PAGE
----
Party on, without the stress

Hosts can keep things simple and celebrate the season with merriment, not frazzled nerves

Jackie Burrell / Contra Costa (Calif.) Times /

Published Dec 25, 2012 at 04:00AM

This is party season — but that needn't mean slaving until the wee hours when it's your turn to play host. At least not when you have party-throwing tips from Ina Garten and Diane Worthington in your back pocket.

Sure, you've heard most of this advice before, the part about planning, preparation and not panicking. What you don't often hear is equally important: The real trick to throwing a memorable bash lies in restraint. Don't serve six courses at a dinner party, and there's no need to turn your cocktail spread into a bacchanalian extravaganza.

People try to do too much, says Garten, whose new book, “Barefoot Contessa Foolproof” (Clarkson Potter, $35), hit shelves this fall. Too many hosts have visions of handcrafted canapés — millions of them — or elaborate multicourse dinner parties floating around in their heads.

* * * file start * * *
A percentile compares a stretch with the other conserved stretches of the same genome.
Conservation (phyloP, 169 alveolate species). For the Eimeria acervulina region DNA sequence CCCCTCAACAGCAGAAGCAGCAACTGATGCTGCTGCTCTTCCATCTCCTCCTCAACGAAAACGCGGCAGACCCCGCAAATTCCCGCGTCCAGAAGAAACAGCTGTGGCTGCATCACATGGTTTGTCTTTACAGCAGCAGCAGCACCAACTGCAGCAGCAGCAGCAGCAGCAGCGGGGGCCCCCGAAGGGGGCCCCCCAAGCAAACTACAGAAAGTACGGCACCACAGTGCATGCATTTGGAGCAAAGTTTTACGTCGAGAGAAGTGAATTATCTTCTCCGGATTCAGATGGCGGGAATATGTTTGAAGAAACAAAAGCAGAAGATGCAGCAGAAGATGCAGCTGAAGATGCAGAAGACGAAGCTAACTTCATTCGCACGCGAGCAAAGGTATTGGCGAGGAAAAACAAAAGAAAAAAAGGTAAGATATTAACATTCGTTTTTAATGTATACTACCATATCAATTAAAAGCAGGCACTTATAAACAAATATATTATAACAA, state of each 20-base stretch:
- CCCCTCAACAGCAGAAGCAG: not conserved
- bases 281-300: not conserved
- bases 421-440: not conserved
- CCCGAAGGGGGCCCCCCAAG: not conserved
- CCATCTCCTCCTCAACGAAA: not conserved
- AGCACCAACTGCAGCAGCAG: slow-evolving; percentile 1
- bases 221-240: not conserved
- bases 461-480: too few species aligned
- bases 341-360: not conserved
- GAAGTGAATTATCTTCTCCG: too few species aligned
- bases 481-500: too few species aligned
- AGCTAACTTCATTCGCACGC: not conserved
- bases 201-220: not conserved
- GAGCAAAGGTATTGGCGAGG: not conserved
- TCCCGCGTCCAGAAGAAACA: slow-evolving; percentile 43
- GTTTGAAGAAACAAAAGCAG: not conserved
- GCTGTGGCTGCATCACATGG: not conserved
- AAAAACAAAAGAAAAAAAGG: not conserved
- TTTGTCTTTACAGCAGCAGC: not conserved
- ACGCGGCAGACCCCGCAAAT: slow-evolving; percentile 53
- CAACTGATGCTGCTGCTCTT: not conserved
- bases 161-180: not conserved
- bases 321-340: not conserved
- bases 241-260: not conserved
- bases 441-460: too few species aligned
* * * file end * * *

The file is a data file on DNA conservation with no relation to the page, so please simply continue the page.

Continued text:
But it's better — for both the harried host and the anxious guest watching the frazzlement unfold — to make just a few really good, foolproof dishes, and to fill out the rest of the menu with interesting cheeses, clusters of grapes and fresh figs. Do as much ahead of time as possible and think about local resources: Is there a deli or artisanal food vendor who makes that dip or appetizer better than you do?

“Then fill in with what you're comfortable making,” Garten says.

Buying hummus and tzatziki from your favorite restaurant, and decanting the dips into pretty bowls to serve alongside the crudite, will help stave off “party anxiety,” says Worthington, whose latest book is all about “Seriously Simple Parties” (Chronicle Books, $24.95).

Worthington makes mini corn-crab cakes ahead of time, grills skewered chicken to serve with a mango-curry dipping sauce, and sets out platters of fruit and interesting cheeses. Then she adds a crowd-pleaser: an interactive crostini bar whose appeal belies its simplicity.

“You make the crostini — which is toast — then put out spreads and dips in little bowls. People love it,” she says. “You can do different pestos, edamame pesto, a white bean dip, smoked salmon with creme fraiche.”

Pate and salumi are wonderful and easy, but don't assume all your guests will dive into meat-based dishes. “There are vegetarians, pescatarians,” Garten cautions. “There's every known variation.”

comments powered by Disqus